In State v. Odom, the Court held that expert testimony is admissible under this requirement not only to explain the significance of the appearance, quantities, purity, packaging and value of the illegal drugs involved in the case, but also to explain whether possession of those drugs under specific circumstances was probably for personal use or for distribution. Odom, supra, 116 N.J. at 76, 560 A.2d 1198. The court stated that:

The jury, though enlightened by the expert's explanation of the significance of surrounding facts, does not thereby become expert in the field. Thus, under these circumstances, the subject of intent or purpose in connection with the possession of unlawful drugs is a matter of specialized knowledge of experts. In this case, we are satisfied that the testimony of the expert covered a subject beyond the understanding of average persons and was genuinely helpful to the jury in understanding the evidence presented and determining important issues of fact.

[ Ibid.]

At the trial of this defendant, the State intends to offer as an expert witness, Detective Richard Vogel of the Jersey City Police Department to testify regarding the methods employed by street-level drug dealers in Jersey City. The testimony would include the significance of both money and drugs in street-level transactions and the various ways in which sellers secrete both items to avoid detection.

Expert testimony in cases charging possession with intent to distribute illegal drugs and distribution thereof can cover not only the significance of the illegal drugs and the intent of an individual based upon hypothetical facts, but also the role of various actors and items used in the distribution trade. An item such as currency is an integral part of the illegal narcotic transaction and the fact that it is secreted on another person is significant in the drug trade. The State has no way of knowing what the defense will or will not produce or what argument will be made regarding the transfer of money. Therefore, it is proper for a duly qualified expert to assist the jury to comprehend the use of such evidence in the context of this transaction.

Cases in other jurisdictions have recognized the admissibility of expert opinion testimony about the activities surrounding an alleged drug transaction. In State v. Carreon, 151 Ariz. 615, 616, 729 P.2d 969, 970 (Ct.App. 1986), the expert witness, a local undercover narcotics officer, testified to the significance of the way in which the confiscated money was packaged. The Arizona Court held that the police officer:

was clearly qualified to testify as an expert witness concerning the identification of narcotics, the way in which narcotics are packaged when they are for sale as opposed to when they are for personal use, and the general activities and methods of street-level narcotics dealers. Unlike the question of whether a person is intoxicated, the average juror is not familiar with such matters. The testimony presented by such an expert witness will definitely "assist the trier of fact to understand the evidence or to determine a fact in issue."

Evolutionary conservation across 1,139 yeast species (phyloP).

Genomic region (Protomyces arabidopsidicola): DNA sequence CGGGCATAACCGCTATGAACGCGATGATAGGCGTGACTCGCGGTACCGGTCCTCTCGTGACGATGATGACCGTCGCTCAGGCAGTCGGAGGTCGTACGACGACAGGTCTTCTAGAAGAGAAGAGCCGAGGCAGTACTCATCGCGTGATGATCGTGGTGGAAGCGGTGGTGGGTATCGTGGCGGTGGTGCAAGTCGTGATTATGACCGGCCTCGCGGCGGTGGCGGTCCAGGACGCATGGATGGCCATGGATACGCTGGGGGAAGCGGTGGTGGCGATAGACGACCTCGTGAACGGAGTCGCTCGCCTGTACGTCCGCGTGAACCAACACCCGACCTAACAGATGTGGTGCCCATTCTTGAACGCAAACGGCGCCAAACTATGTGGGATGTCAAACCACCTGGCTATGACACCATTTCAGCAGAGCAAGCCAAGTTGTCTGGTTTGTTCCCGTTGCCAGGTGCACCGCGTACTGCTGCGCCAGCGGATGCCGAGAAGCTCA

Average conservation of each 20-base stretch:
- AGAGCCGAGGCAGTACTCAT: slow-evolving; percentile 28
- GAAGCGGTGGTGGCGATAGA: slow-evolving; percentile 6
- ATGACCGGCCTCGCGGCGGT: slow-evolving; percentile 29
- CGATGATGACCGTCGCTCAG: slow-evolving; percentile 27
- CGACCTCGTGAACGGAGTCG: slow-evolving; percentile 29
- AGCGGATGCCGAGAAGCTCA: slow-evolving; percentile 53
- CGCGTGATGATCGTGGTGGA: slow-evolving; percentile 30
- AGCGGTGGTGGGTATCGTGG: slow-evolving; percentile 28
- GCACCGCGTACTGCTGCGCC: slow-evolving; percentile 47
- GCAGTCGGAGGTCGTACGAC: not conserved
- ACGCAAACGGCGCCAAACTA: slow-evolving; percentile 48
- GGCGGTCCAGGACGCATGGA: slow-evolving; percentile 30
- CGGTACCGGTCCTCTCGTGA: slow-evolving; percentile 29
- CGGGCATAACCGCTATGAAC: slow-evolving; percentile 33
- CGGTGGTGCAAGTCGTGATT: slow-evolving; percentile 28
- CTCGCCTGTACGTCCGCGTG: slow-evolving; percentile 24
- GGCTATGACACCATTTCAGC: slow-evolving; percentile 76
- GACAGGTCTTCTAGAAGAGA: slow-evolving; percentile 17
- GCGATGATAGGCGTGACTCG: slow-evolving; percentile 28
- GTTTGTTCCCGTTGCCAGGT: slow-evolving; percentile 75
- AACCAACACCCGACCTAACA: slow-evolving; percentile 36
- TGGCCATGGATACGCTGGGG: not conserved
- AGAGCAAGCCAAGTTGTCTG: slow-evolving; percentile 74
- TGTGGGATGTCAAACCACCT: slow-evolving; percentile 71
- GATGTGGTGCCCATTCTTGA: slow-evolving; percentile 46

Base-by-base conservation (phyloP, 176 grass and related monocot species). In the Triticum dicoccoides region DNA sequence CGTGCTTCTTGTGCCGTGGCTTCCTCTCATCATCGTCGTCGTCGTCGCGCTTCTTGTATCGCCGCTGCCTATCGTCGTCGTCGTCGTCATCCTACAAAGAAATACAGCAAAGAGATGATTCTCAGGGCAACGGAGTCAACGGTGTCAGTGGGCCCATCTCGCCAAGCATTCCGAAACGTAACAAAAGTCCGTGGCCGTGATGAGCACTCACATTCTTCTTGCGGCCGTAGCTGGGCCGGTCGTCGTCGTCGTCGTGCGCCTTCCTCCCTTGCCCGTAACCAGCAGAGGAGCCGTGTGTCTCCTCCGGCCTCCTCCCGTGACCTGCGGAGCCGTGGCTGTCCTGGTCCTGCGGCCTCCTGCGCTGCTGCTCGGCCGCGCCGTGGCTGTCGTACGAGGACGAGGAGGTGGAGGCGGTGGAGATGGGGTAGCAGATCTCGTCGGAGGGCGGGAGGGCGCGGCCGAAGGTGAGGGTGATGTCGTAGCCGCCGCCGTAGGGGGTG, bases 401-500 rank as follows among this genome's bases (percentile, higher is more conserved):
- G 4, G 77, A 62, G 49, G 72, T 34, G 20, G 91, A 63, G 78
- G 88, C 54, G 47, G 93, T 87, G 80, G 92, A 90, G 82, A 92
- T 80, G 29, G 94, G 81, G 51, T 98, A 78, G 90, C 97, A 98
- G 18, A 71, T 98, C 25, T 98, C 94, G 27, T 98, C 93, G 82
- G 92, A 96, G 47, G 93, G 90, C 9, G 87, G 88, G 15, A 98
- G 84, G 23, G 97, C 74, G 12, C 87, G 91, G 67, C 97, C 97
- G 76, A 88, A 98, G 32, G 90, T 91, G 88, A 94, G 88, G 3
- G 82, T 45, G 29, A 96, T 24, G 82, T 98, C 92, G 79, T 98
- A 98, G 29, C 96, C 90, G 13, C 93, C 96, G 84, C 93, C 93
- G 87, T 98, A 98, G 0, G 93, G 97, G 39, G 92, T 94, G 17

[ Id. at 617, 729 P.2d at 971 (quoting comment on Fed.R.Evid., 704).]

In Hinnant v. United States, 520 A.2d 292 (D.C. 1987) the Court held that it was proper to permit the testimony of a narcotics detective, "because the use, sale, and packaging of heroin on the streets are not matters within the ken of the average lay person, expert testimony on the modus operandi of drug traffickers may be admitted if relevant." Id. at 293.

Specifically, the State asserts that Detective Vogel would have testified that it is common practice in Jersey City that drug dealers use third parties to hold either the narcotics themselves or proceeds from sales and street-level dealers frequently keep the narcotics and currency in separate locations to avoid police detection and/or avoid being robbed by other people. Detective Vogel would further opine that drug dealers are well aware of the implications and effects of possession of both the money and the drugs. Consequently, they have developed certain practices in Jersey City to limit their exposure. If a person is arrested with both narcotics and money, a strong case can be made that he had the narcotics with intent to distribute. On the other hand, simply possessing money is not illegal and mere possession of narcotics depending on the quantity may indicate personal use, a less serious offense.

The average juror does not understand how drug operations are conducted on the streets. The act of passing money by defendant to a third person would be meaningless to a jury unless they were aware of its significance in the drug trade. Expert testimony is helpful for the jury to understand the "modus operandi" of drug traffickers. Barring testimony concerning these practices would prevent the jury from understanding the issues in this case.

Defendant's argument that the critical issue is the arresting officer's credibility, and therefore expert testimony is not needed, overlooks the fact that the jury as part of their weighing process in determining the officer's credibility is entitled to know how drug transactions are conducted.